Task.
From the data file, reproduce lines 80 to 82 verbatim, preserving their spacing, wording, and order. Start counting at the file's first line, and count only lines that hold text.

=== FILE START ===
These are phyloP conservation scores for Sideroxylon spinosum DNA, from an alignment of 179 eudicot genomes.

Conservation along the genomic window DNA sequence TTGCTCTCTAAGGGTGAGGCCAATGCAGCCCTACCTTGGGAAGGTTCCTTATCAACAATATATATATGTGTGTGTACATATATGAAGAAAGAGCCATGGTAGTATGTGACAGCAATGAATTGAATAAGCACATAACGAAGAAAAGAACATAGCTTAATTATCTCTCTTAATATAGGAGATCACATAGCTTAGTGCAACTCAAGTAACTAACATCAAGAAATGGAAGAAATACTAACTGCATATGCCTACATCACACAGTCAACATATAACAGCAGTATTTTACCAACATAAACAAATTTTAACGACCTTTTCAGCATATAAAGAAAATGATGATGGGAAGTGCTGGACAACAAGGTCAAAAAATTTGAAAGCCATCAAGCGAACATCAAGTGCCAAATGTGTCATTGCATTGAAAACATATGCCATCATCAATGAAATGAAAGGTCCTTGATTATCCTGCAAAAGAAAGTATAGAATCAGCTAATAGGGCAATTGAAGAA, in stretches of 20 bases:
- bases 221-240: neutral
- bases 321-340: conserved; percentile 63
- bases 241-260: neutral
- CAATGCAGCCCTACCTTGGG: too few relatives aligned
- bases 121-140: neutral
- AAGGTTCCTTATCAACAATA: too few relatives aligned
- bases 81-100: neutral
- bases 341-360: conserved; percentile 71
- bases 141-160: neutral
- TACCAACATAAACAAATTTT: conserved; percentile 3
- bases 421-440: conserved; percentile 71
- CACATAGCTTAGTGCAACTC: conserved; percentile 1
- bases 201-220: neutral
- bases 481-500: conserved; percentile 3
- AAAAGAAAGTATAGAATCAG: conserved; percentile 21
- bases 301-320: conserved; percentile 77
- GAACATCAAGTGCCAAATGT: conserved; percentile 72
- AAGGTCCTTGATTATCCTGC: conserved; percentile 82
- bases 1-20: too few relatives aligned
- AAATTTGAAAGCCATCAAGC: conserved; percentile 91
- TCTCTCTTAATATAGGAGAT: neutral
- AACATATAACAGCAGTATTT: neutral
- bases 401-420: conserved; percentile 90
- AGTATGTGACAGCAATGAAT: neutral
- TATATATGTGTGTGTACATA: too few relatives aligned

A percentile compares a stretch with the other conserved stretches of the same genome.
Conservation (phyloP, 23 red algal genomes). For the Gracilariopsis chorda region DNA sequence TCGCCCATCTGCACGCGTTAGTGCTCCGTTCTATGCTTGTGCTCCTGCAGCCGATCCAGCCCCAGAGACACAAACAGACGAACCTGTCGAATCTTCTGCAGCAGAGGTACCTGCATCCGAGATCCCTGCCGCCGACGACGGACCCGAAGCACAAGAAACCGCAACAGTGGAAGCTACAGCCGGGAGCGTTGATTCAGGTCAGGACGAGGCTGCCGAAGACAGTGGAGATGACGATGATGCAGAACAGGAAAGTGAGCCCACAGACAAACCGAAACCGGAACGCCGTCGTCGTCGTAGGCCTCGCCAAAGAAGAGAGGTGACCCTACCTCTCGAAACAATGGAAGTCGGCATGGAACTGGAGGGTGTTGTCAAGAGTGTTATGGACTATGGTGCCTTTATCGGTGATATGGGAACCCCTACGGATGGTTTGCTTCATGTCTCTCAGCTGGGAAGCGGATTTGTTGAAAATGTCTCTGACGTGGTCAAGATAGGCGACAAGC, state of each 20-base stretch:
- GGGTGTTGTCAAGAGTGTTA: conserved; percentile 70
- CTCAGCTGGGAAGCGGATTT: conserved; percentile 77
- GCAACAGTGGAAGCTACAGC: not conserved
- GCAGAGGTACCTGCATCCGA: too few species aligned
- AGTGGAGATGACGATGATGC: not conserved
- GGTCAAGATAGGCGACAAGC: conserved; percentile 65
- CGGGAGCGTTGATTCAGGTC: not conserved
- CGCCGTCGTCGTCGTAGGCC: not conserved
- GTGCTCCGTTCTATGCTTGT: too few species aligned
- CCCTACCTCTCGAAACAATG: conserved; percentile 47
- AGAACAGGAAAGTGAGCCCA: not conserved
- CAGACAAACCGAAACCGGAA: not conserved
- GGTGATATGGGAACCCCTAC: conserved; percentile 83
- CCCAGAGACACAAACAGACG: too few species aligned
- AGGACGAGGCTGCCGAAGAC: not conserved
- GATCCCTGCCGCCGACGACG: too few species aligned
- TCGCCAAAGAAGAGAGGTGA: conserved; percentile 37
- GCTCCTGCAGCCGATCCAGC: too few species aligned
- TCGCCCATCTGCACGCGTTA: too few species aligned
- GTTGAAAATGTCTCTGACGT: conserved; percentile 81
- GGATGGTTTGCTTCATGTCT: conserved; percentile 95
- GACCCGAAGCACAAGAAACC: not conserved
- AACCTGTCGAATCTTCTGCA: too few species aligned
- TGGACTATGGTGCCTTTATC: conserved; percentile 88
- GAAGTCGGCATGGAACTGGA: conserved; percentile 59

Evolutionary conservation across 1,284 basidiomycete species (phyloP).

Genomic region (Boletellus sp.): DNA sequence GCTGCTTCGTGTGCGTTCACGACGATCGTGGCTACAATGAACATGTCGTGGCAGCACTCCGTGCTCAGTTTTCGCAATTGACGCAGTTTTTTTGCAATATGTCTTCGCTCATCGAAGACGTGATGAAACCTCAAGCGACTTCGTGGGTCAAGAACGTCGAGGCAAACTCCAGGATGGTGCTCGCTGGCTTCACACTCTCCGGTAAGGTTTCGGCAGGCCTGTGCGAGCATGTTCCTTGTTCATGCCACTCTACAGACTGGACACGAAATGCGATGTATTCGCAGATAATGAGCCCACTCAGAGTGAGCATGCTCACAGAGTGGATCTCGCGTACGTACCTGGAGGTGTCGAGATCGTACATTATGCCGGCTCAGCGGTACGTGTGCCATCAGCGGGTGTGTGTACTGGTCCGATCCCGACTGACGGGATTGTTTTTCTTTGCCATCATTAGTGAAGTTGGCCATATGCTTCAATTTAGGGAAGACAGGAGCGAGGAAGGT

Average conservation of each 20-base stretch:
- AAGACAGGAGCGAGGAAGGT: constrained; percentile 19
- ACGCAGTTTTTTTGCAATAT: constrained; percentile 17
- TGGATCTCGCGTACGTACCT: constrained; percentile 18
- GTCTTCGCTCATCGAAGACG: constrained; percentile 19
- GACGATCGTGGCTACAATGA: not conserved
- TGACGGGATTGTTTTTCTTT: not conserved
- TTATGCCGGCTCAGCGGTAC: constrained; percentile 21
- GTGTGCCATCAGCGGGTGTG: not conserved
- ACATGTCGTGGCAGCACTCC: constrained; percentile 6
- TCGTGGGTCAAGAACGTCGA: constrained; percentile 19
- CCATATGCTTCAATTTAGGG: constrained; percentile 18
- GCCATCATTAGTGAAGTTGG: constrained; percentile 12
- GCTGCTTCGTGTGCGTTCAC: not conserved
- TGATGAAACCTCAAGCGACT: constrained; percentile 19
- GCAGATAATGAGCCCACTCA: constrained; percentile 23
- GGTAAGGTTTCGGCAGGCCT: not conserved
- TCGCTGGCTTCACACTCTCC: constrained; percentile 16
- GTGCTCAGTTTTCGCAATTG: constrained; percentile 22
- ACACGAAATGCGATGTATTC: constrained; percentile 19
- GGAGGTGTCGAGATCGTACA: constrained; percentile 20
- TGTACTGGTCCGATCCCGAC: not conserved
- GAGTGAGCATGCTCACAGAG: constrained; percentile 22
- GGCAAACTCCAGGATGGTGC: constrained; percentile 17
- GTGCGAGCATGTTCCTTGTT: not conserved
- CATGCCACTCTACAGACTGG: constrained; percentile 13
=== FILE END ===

- GGCAAACTCCAGGATGGTGC: constrained; percentile 17
- GTGCGAGCATGTTCCTTGTT: not conserved
- CATGCCACTCTACAGACTGG: constrained; percentile 13